PRODUCTIVE AND PHYSIOLOGICAL ADAPTIVE RESPONSES OF ETHIOPIAN NAKED-NECK CHICKENS AND THEIR F1 CROSSES WITH COMMERCIAL CHICKEN BREEDS TO HIGH ENVIRONMENTAL TEMPERATURE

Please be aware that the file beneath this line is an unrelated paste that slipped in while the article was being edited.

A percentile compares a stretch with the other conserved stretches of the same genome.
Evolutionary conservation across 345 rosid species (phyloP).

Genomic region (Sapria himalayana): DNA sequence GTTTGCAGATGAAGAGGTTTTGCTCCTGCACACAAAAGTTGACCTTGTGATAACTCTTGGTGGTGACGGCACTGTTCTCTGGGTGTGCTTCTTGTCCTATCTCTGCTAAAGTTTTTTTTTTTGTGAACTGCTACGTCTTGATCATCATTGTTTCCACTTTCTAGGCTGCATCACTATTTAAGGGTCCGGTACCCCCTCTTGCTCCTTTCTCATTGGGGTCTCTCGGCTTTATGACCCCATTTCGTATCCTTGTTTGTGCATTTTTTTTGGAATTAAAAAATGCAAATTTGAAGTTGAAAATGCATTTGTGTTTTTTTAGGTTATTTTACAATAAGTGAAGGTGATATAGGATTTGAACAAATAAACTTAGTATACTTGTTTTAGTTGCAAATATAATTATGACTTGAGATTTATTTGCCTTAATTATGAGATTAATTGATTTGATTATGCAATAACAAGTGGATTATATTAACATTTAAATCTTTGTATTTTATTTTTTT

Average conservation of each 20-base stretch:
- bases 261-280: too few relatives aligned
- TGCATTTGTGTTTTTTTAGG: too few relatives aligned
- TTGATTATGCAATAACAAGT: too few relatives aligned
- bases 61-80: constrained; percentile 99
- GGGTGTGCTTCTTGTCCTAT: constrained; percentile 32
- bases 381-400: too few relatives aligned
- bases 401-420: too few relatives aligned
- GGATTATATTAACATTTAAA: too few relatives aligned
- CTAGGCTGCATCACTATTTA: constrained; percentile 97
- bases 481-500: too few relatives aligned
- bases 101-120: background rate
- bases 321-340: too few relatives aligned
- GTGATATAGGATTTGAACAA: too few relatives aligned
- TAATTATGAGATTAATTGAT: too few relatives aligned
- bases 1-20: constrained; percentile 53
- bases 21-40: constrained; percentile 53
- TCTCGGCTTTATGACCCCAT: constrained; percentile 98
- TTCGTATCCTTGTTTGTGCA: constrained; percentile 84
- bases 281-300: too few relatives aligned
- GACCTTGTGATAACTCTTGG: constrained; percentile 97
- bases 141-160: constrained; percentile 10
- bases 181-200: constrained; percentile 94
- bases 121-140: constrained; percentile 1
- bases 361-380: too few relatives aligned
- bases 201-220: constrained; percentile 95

The objective of this study was to evaluate the effects of the interaction between chicken genotypes (Naked-neck, Na, from Ethiopia; New Hampshire, NH; Lohmann White, LW; and F1 crosses of Na males with females of NH [Na´NH] and LW [Na´LW]) and ambient temperatures (normal and high) on physiological indicators and performance traits. Two-hundred forty female chickens were assigned to a completely randomized design of 2 × 5 factorial arrangements (2 temperatures and 5 genotypes). Eggs were collected daily while feed intake was determined at 28-d intervals and egg shell thickness at 4 age points. Corticosterone (CS) and 3,5,3¢-triiodothyronine (T3) levels were determined from 480 blood samples taken at 4 age points. Commercial hens reared at high temperature showed significant (p<0.05) performance reductions in egg production (33%), feed intake (15%) and shell thickness (24.3%). The effect of heat stress on T3 levels was significant (p<0.001) and consistent across heat-stressed genotypes resulting in an overall reduction of 29% compared with those reared at normal temperature. Moreover, significant (p<0.05) differences in plasma T3 levels were observed between heat-stressed genotypes. Although the CS levels uniformly increased due to heat stress, the response of genotypes with advancing age was inconsistent. In conclusion, the Na´LW crosses at high temperature outperformed other genotypes and thus, appeared to be suitable genetic combinations. The Na chickens and their F1 crosses demonstrated reduced thyroid gland activity suggesting improved thermo-tolerance to long-term heat-exposure. The present findings suggest that levels of T3 hormone might be considered as reliable indicator of long-term heat stress in chickens.